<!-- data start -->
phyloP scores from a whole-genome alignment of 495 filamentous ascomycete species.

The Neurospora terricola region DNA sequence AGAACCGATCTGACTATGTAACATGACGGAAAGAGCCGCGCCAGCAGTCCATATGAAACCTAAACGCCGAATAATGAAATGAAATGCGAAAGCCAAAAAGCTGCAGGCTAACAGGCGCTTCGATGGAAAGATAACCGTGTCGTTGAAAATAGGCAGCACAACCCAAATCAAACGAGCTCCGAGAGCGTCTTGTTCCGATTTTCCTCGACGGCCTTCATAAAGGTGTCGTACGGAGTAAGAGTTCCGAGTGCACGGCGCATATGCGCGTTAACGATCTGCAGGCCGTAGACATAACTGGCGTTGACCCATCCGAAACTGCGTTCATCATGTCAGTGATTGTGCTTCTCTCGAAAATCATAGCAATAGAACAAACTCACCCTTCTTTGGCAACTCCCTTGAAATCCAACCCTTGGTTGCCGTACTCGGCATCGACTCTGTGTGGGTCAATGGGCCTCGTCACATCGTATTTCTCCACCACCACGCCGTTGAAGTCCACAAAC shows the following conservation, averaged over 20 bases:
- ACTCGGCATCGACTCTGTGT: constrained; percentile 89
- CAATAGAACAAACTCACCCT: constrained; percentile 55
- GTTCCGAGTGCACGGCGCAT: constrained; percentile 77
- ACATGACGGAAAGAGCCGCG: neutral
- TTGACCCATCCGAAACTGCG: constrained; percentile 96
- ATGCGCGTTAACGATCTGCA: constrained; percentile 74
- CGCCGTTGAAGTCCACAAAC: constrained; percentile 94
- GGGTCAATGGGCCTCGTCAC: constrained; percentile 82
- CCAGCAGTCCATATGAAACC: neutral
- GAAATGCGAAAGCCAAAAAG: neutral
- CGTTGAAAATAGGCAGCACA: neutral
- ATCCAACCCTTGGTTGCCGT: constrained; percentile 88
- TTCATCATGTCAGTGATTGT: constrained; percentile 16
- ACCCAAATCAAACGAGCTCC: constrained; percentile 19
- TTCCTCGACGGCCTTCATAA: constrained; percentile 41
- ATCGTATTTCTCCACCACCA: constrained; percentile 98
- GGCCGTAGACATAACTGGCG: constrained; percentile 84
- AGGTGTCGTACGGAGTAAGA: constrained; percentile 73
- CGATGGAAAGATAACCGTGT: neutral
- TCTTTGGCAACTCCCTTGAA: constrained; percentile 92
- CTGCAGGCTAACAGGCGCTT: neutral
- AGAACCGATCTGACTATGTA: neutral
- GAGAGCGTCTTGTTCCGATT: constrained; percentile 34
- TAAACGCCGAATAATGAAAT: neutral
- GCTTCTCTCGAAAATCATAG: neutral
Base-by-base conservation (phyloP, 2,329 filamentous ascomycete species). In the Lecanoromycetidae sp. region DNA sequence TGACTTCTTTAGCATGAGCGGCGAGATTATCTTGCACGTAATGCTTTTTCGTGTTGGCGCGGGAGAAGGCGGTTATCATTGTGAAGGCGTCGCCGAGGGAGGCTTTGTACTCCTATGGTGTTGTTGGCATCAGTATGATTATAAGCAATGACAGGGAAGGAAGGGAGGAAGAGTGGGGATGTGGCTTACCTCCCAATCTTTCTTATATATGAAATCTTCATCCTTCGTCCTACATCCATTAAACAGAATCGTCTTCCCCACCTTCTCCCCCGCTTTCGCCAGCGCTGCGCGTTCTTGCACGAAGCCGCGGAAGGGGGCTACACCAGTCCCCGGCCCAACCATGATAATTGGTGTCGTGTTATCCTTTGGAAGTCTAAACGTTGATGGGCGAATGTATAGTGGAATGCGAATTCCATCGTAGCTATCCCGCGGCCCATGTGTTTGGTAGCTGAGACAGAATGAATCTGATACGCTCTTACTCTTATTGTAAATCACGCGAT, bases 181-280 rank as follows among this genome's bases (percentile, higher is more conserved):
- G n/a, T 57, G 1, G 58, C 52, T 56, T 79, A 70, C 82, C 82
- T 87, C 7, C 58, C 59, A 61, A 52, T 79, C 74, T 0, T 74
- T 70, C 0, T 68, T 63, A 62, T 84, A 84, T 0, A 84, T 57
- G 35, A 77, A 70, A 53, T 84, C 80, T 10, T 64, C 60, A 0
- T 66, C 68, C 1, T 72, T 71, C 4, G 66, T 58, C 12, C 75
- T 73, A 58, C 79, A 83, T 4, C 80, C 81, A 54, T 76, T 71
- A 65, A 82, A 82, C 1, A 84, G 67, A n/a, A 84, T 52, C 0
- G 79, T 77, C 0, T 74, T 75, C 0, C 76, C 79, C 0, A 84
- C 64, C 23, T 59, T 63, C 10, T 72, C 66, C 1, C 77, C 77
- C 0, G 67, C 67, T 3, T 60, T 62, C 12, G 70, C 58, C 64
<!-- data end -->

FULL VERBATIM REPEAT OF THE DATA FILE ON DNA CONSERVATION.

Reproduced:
phyloP scores from a whole-genome alignment of 495 filamentous ascomycete species.

The Neurospora terricola region DNA sequence AGAACCGATCTGACTATGTAACATGACGGAAAGAGCCGCGCCAGCAGTCCATATGAAACCTAAACGCCGAATAATGAAATGAAATGCGAAAGCCAAAAAGCTGCAGGCTAACAGGCGCTTCGATGGAAAGATAACCGTGTCGTTGAAAATAGGCAGCACAACCCAAATCAAACGAGCTCCGAGAGCGTCTTGTTCCGATTTTCCTCGACGGCCTTCATAAAGGTGTCGTACGGAGTAAGAGTTCCGAGTGCACGGCGCATATGCGCGTTAACGATCTGCAGGCCGTAGACATAACTGGCGTTGACCCATCCGAAACTGCGTTCATCATGTCAGTGATTGTGCTTCTCTCGAAAATCATAGCAATAGAACAAACTCACCCTTCTTTGGCAACTCCCTTGAAATCCAACCCTTGGTTGCCGTACTCGGCATCGACTCTGTGTGGGTCAATGGGCCTCGTCACATCGTATTTCTCCACCACCACGCCGTTGAAGTCCACAAAC shows the following conservation, averaged over 20 bases:
- ACTCGGCATCGACTCTGTGT: constrained; percentile 89
- CAATAGAACAAACTCACCCT: constrained; percentile 55
- GTTCCGAGTGCACGGCGCAT: constrained; percentile 77
- ACATGACGGAAAGAGCCGCG: neutral
- TTGACCCATCCGAAACTGCG: constrained; percentile 96
- ATGCGCGTTAACGATCTGCA: constrained; percentile 74
- CGCCGTTGAAGTCCACAAAC: constrained; percentile 94
- GGGTCAATGGGCCTCGTCAC: constrained; percentile 82
- CCAGCAGTCCATATGAAACC: neutral
- GAAATGCGAAAGCCAAAAAG: neutral
- CGTTGAAAATAGGCAGCACA: neutral
- ATCCAACCCTTGGTTGCCGT: constrained; percentile 88
- TTCATCATGTCAGTGATTGT: constrained; percentile 16
- ACCCAAATCAAACGAGCTCC: constrained; percentile 19
- TTCCTCGACGGCCTTCATAA: constrained; percentile 41
- ATCGTATTTCTCCACCACCA: constrained; percentile 98
- GGCCGTAGACATAACTGGCG: constrained; percentile 84
- AGGTGTCGTACGGAGTAAGA: constrained; percentile 73
- CGATGGAAAGATAACCGTGT: neutral
- TCTTTGGCAACTCCCTTGAA: constrained; percentile 92
- CTGCAGGCTAACAGGCGCTT: neutral
- AGAACCGATCTGACTATGTA: neutral
- GAGAGCGTCTTGTTCCGATT: constrained; percentile 34
- TAAACGCCGAATAATGAAAT: neutral
- GCTTCTCTCGAAAATCATAG: neutral
Base-by-base conservation (phyloP, 2,329 filamentous ascomycete species). In the Lecanoromycetidae sp. region DNA sequence TGACTTCTTTAGCATGAGCGGCGAGATTATCTTGCACGTAATGCTTTTTCGTGTTGGCGCGGGAGAAGGCGGTTATCATTGTGAAGGCGTCGCCGAGGGAGGCTTTGTACTCCTATGGTGTTGTTGGCATCAGTATGATTATAAGCAATGACAGGGAAGGAAGGGAGGAAGAGTGGGGATGTGGCTTACCTCCCAATCTTTCTTATATATGAAATCTTCATCCTTCGTCCTACATCCATTAAACAGAATCGTCTTCCCCACCTTCTCCCCCGCTTTCGCCAGCGCTGCGCGTTCTTGCACGAAGCCGCGGAAGGGGGCTACACCAGTCCCCGGCCCAACCATGATAATTGGTGTCGTGTTATCCTTTGGAAGTCTAAACGTTGATGGGCGAATGTATAGTGGAATGCGAATTCCATCGTAGCTATCCCGCGGCCCATGTGTTTGGTAGCTGAGACAGAATGAATCTGATACGCTCTTACTCTTATTGTAAATCACGCGAT, bases 181-280 rank as follows among this genome's bases (percentile, higher is more conserved):
- G n/a, T 57, G 1, G 58, C 52, T 56, T 79, A 70, C 82, C 82
- T 87, C 7, C 58, C 59, A 61, A 52, T 79, C 74, T 0, T 74
- T 70, C 0, T 68, T 63, A 62, T 84, A 84, T 0, A 84, T 57
- G 35, A 77, A 70, A 53, T 84, C 80, T 10, T 64, C 60, A 0
- T 66, C 68, C 1, T 72, T 71, C 4, G 66, T 58, C 12, C 75
- T 73, A 58, C 79, A 83, T 4, C 80, C 81, A 54, T 76, T 71
- A 65, A 82, A 82, C 1, A 84, G 67, A n/a, A 84, T 52, C 0
- G 79, T 77, C 0, T 74, T 75, C 0, C 76, C 79, C 0, A 84
- C 64, C 23, T 59, T 63, C 10, T 72, C 66, C 1, C 77, C 77
- C 0, G 67, C 67, T 3, T 60, T 62, C 12, G 70, C 58, C 64